Stories have always been an effective means of teaching wellbeing skills, as Pulimeno et al (2020), succinctly explain:
‘Since ancient times, myths, legends, fables and fairytales have supported individuals to understand who they are as human beings and the world around them, allowing people to map the reality through the use of words and language.’
Stories provide children with a safe place to explore their experiences of growing up and to learn about others. Oatley (1999) refers to stories as a ‘laboratory space, that, relative to real life, is safe and can make the relations of emotions to goals and action easier to understand.’
Extending the metaphor of story as a laboratory space allows us to view children as the scientists carrying out their daily life experiments. Having stories to give examples and provide fertile research for their experiments, means that children are less likely to have the social equivalent of a bunsen burner explosion. Children have the chance to think social situations through in the ‘story laboratory’ before they have to manage them in real life. Children can place characters experiences under the microscope so they can keep a safe distance from difficult topics of discussion.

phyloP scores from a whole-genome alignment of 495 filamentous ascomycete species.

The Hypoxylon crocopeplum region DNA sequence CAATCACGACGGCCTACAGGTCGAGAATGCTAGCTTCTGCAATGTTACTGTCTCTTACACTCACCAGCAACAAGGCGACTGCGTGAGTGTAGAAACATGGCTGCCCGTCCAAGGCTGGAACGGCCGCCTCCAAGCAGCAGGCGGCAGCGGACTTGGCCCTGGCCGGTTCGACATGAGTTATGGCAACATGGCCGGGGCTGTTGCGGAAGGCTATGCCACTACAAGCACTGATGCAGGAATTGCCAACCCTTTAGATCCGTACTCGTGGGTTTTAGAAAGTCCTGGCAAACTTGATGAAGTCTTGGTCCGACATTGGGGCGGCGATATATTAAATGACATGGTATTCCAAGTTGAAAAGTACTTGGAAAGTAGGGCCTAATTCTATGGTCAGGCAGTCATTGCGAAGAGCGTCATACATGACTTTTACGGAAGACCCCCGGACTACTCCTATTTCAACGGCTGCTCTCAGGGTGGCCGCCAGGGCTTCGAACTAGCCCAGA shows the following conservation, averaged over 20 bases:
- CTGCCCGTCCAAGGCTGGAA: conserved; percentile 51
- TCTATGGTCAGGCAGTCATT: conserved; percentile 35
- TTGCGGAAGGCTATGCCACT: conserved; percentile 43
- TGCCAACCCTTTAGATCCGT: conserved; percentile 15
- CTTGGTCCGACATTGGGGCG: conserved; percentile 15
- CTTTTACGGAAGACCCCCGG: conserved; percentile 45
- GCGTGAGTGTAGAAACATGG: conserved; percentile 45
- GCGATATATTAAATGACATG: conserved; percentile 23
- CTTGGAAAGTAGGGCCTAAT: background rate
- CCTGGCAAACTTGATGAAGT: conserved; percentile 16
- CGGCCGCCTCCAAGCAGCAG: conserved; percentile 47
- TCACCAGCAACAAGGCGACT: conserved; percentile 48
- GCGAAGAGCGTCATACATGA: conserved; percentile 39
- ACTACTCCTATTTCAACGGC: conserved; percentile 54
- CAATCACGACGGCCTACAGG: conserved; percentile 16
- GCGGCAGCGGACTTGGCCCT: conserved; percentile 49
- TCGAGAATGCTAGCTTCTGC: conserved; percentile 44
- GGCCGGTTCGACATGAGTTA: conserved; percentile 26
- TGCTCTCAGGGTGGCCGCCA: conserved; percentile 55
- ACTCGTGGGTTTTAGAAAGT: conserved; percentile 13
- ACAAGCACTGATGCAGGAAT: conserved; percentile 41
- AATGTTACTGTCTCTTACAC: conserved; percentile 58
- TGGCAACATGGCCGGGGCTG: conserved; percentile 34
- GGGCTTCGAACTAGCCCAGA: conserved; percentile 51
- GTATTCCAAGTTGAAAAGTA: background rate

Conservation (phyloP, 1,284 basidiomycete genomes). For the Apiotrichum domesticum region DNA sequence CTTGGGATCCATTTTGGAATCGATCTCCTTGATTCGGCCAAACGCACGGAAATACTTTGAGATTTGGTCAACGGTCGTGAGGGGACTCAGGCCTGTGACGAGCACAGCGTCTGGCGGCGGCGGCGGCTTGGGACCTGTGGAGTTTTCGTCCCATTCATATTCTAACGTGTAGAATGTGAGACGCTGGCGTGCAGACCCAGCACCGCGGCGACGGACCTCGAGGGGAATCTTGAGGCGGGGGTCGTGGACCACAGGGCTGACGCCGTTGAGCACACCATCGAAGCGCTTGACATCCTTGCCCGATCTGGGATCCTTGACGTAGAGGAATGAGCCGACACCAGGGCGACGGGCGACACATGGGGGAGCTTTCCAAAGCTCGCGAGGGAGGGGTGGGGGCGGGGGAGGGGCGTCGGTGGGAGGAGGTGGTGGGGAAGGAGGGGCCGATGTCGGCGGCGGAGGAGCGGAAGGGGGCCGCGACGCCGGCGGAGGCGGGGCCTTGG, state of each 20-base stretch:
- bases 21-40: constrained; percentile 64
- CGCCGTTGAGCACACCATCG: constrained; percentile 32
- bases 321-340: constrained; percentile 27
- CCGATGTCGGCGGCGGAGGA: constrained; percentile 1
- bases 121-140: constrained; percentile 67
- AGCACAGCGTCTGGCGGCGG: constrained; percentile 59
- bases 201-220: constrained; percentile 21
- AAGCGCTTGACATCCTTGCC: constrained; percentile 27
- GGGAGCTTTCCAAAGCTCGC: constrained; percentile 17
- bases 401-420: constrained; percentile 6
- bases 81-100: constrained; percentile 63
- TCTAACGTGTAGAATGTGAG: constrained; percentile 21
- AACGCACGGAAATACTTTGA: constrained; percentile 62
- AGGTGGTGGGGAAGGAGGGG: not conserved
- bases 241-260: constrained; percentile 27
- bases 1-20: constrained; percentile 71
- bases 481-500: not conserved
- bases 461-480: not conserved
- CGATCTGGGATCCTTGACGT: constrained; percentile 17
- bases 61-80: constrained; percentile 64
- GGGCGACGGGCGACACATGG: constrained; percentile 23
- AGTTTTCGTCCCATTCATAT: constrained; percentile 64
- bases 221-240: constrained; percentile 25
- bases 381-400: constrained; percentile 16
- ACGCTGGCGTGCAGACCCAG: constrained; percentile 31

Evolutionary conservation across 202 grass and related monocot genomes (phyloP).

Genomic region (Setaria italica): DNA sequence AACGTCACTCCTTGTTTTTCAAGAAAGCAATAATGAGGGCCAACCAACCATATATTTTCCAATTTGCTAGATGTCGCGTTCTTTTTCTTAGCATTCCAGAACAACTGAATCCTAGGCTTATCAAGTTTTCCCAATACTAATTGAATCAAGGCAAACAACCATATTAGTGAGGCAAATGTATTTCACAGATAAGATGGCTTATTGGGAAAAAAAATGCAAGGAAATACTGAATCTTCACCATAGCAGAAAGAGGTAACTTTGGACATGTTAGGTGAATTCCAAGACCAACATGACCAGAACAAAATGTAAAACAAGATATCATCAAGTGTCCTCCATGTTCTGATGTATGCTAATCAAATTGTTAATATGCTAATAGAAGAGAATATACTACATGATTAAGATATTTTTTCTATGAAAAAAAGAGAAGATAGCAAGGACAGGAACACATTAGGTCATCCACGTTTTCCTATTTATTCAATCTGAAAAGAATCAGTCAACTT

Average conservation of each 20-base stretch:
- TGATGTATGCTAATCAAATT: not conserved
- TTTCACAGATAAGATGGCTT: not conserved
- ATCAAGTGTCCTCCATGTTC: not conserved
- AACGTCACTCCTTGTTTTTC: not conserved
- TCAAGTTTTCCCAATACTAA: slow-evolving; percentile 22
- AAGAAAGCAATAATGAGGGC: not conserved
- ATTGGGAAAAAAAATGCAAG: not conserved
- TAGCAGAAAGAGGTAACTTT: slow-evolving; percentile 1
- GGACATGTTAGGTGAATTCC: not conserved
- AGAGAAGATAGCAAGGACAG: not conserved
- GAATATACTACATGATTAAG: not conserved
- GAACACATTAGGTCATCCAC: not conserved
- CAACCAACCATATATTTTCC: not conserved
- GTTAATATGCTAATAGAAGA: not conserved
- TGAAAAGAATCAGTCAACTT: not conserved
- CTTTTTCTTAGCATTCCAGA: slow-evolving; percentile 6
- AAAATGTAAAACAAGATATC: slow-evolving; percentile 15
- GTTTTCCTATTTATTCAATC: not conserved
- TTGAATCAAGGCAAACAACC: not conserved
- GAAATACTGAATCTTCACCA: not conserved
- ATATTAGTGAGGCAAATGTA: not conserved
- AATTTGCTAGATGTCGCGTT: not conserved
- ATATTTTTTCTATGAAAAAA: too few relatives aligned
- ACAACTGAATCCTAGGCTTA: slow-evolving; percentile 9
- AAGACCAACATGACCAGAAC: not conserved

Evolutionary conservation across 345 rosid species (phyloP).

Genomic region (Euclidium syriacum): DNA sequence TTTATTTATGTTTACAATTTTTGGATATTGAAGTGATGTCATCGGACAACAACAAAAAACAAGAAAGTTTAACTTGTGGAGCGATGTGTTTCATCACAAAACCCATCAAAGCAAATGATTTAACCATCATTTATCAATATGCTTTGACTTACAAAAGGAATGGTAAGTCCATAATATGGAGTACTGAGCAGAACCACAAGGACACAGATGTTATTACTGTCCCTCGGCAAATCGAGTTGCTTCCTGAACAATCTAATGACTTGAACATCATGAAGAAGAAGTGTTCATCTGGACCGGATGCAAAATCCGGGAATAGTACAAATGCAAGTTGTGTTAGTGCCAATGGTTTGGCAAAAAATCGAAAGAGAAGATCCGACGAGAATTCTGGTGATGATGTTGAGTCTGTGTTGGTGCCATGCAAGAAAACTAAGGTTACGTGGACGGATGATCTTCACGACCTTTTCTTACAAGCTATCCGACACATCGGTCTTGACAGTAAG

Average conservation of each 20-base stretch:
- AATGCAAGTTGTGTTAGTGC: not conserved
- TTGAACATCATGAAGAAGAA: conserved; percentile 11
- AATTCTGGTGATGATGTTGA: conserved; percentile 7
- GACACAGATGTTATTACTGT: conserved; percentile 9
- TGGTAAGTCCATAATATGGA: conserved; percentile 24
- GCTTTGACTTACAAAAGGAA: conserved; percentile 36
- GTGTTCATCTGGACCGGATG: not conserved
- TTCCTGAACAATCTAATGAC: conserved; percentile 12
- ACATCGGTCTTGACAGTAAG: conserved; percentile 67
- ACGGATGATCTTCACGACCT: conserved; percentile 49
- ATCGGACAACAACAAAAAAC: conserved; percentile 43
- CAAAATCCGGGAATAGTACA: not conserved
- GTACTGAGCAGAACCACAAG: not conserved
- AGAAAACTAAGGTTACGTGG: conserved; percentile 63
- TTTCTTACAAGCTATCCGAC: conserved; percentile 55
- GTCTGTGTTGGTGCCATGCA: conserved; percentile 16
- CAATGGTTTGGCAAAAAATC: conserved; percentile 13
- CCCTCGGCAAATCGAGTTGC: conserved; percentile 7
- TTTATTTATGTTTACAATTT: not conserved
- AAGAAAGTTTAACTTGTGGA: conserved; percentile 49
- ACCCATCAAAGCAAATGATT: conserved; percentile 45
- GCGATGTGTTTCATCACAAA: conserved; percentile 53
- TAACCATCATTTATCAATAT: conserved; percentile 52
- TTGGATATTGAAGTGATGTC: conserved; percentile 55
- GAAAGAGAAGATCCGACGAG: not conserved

Gibbs et al (1994), clarify that:
‘stories – by reproducing fictional situations that match with children’s real problems – allow them to feel comfortable and safe in difficult circumstances, ensuring emotional security and providing healthier ways to deal with internal struggles, life adversities and stressors. Story-tales compensate what young people may lack, by presenting them positive patterns of behaviours and constructive models through the characters they could identify with.’
If you have ever experienced or witnessed bullying as a child, you will know the long-lasting effects it can…Read More
My name is Harriet and I am an English and PSHE teacher at a diverse school in South Hackney….Read More
Neuroscience and Behaviour: What Every Teacher Needs to Know By Jess Chalmers, Story Project Summer Project Intern Hello readers! I’m Jess,…Read More
My Story I am Sabaa, an English teacher in Doncaster, in South Yorkshire, training through the Teach First programme. In…Read More
After a busy academic year, I wanted to celebrate the end of term with a blog about books related…Read More
After what has felt like a very long winter, I am particularly excited for the start of Spring this…Read More
We’re grateful to the following organisations for their funding and support. With their help, we are building a community to inspire lifelong wellbeing.
We’re proud of what others have to say about us. Take a look at some of the media coverage we’ve attracted.
We believe in a future where all children have the tools, skills and knowledge they need to practise life-long wellbeing, making healthier choices for themselves and others.